Exchange Traded Funds
An Exchange Traded Fund is a security that holds a basket of stocks, bonds, commodities or other assets. They are called exchange traded because similar to common shares of stock they can be bought or sold on a market exchange.
ETFs differ from mutual funds in that shares in open-end mutual funds are bought from or sold to the issuing mutual fund at net asset value (NAV) calculated at the end of the trading day. Shares in exchange-traded funds (ETFs) are bought and sold through a brokerage firm at the current market price anytime the exchange is open.
Although similar to mutual funds, there are many differences between mutual funds and ETFs. Some ETFs may track a certain market index such as the Dow Jones Industrial Average, while others may follow certain market segments or certain industries.
There are both advantages and disadvantages in including ETFs in your investment portfolio. A First National Wealth Management Wealth Advisor can help you determine if ETFs are an effective alternative in pursuing your financial goals. Schedule an appointment today.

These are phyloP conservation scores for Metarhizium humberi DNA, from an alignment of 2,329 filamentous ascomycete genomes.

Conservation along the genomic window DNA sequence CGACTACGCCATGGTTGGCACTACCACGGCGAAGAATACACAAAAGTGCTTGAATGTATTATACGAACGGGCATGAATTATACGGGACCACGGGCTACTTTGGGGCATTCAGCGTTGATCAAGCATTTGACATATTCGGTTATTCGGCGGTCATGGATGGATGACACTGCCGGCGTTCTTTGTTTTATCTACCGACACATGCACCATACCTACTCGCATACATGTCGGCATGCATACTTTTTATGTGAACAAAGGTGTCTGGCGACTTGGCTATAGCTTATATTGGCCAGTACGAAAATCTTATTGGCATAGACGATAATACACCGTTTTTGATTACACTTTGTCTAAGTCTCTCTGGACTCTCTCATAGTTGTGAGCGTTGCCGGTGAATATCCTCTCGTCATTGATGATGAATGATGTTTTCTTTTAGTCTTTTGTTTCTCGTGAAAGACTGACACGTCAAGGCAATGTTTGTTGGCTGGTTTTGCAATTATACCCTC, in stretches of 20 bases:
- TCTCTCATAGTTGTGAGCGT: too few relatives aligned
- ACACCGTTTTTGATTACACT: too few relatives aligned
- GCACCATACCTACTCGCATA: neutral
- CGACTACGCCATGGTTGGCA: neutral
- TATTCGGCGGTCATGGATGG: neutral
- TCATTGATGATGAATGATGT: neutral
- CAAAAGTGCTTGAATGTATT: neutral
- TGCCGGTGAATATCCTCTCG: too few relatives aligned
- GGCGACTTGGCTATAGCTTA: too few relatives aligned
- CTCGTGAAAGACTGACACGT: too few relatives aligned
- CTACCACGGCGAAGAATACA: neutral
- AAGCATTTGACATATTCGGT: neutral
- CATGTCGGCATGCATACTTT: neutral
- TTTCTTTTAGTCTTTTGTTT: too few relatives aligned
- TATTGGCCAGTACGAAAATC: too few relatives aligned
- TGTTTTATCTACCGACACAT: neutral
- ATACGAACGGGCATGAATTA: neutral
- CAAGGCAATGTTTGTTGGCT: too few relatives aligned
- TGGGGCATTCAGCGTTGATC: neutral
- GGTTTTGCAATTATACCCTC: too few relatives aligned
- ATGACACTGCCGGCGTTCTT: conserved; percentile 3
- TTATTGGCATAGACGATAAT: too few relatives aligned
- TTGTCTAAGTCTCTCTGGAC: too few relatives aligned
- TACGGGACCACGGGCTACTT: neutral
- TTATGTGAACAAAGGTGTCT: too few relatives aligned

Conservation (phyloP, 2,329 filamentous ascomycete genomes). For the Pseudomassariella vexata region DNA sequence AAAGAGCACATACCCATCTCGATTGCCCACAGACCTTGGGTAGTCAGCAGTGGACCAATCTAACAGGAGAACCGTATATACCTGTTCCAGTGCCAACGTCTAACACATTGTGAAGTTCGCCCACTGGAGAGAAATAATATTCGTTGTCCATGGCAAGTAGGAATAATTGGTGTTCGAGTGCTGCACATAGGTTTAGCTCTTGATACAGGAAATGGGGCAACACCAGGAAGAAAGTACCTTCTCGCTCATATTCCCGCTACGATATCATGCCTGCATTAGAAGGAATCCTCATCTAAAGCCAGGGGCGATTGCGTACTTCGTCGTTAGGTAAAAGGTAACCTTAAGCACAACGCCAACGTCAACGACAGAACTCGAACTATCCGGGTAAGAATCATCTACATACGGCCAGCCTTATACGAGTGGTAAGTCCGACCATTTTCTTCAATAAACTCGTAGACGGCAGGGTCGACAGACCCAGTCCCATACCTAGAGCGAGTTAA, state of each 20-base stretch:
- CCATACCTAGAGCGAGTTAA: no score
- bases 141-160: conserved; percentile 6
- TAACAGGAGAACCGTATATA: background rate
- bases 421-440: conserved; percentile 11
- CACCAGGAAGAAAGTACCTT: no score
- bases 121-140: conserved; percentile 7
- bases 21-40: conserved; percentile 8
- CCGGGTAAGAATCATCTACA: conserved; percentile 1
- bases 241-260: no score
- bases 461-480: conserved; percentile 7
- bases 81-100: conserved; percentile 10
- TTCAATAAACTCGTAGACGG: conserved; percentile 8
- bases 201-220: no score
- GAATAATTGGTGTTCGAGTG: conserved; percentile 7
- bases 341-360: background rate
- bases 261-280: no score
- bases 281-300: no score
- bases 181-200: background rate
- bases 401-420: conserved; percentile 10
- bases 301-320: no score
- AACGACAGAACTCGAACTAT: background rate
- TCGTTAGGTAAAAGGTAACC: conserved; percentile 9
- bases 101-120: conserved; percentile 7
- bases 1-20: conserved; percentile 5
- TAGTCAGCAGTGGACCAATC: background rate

*An investment in Exchange Traded Funds (ETF), structured as a mutual fund or unit investment trust, involves the risk of losing money and should be considered as part of an overall program, not a complete investment program. An investment in ETFs involves additional risks such as not diversified, price volatility, competitive industry pressure, international political and economic developments, possible trading halts, and index tracking errors.